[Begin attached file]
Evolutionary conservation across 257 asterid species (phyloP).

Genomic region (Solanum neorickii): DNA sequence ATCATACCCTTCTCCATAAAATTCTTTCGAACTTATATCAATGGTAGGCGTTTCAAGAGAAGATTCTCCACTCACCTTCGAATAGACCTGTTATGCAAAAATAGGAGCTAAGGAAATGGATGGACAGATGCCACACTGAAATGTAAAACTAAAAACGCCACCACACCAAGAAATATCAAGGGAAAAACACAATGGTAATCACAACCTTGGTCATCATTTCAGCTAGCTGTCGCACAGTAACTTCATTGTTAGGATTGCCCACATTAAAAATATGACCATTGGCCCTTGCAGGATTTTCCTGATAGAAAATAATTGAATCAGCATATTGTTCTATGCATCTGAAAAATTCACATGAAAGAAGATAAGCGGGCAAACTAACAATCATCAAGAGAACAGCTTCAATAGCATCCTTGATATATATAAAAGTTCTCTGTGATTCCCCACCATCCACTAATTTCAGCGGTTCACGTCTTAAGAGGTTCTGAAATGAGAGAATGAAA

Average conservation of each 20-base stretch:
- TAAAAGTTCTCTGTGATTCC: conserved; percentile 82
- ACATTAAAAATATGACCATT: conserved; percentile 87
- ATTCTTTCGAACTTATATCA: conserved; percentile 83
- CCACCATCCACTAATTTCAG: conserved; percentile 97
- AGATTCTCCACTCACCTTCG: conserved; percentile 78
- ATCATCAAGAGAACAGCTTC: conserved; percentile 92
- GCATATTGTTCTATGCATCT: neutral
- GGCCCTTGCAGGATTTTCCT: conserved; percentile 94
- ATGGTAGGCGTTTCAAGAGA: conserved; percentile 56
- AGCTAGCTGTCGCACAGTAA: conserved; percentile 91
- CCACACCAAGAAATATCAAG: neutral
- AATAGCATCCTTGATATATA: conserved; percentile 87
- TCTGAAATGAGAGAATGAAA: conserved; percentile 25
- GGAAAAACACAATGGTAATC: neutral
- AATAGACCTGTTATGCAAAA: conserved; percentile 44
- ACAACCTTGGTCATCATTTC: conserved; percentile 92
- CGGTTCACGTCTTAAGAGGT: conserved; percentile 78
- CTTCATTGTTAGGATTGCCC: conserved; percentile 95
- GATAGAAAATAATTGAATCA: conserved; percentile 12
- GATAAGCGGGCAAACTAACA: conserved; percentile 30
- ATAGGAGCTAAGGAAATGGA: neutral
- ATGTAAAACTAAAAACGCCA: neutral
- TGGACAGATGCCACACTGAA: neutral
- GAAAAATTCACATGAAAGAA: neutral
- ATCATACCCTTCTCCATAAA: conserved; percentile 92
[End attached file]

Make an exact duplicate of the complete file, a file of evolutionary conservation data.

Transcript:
Evolutionary conservation across 257 asterid species (phyloP).

Genomic region (Solanum neorickii): DNA sequence ATCATACCCTTCTCCATAAAATTCTTTCGAACTTATATCAATGGTAGGCGTTTCAAGAGAAGATTCTCCACTCACCTTCGAATAGACCTGTTATGCAAAAATAGGAGCTAAGGAAATGGATGGACAGATGCCACACTGAAATGTAAAACTAAAAACGCCACCACACCAAGAAATATCAAGGGAAAAACACAATGGTAATCACAACCTTGGTCATCATTTCAGCTAGCTGTCGCACAGTAACTTCATTGTTAGGATTGCCCACATTAAAAATATGACCATTGGCCCTTGCAGGATTTTCCTGATAGAAAATAATTGAATCAGCATATTGTTCTATGCATCTGAAAAATTCACATGAAAGAAGATAAGCGGGCAAACTAACAATCATCAAGAGAACAGCTTCAATAGCATCCTTGATATATATAAAAGTTCTCTGTGATTCCCCACCATCCACTAATTTCAGCGGTTCACGTCTTAAGAGGTTCTGAAATGAGAGAATGAAA

Average conservation of each 20-base stretch:
- TAAAAGTTCTCTGTGATTCC: conserved; percentile 82
- ACATTAAAAATATGACCATT: conserved; percentile 87
- ATTCTTTCGAACTTATATCA: conserved; percentile 83
- CCACCATCCACTAATTTCAG: conserved; percentile 97
- AGATTCTCCACTCACCTTCG: conserved; percentile 78
- ATCATCAAGAGAACAGCTTC: conserved; percentile 92
- GCATATTGTTCTATGCATCT: neutral
- GGCCCTTGCAGGATTTTCCT: conserved; percentile 94
- ATGGTAGGCGTTTCAAGAGA: conserved; percentile 56
- AGCTAGCTGTCGCACAGTAA: conserved; percentile 91
- CCACACCAAGAAATATCAAG: neutral
- AATAGCATCCTTGATATATA: conserved; percentile 87
- TCTGAAATGAGAGAATGAAA: conserved; percentile 25
- GGAAAAACACAATGGTAATC: neutral
- AATAGACCTGTTATGCAAAA: conserved; percentile 44
- ACAACCTTGGTCATCATTTC: conserved; percentile 92
- CGGTTCACGTCTTAAGAGGT: conserved; percentile 78
- CTTCATTGTTAGGATTGCCC: conserved; percentile 95
- GATAGAAAATAATTGAATCA: conserved; percentile 12
- GATAAGCGGGCAAACTAACA: conserved; percentile 30
- ATAGGAGCTAAGGAAATGGA: neutral
- ATGTAAAACTAAAAACGCCA: neutral
- TGGACAGATGCCACACTGAA: neutral
- GAAAAATTCACATGAAAGAA: neutral
- ATCATACCCTTCTCCATAAA: conserved; percentile 92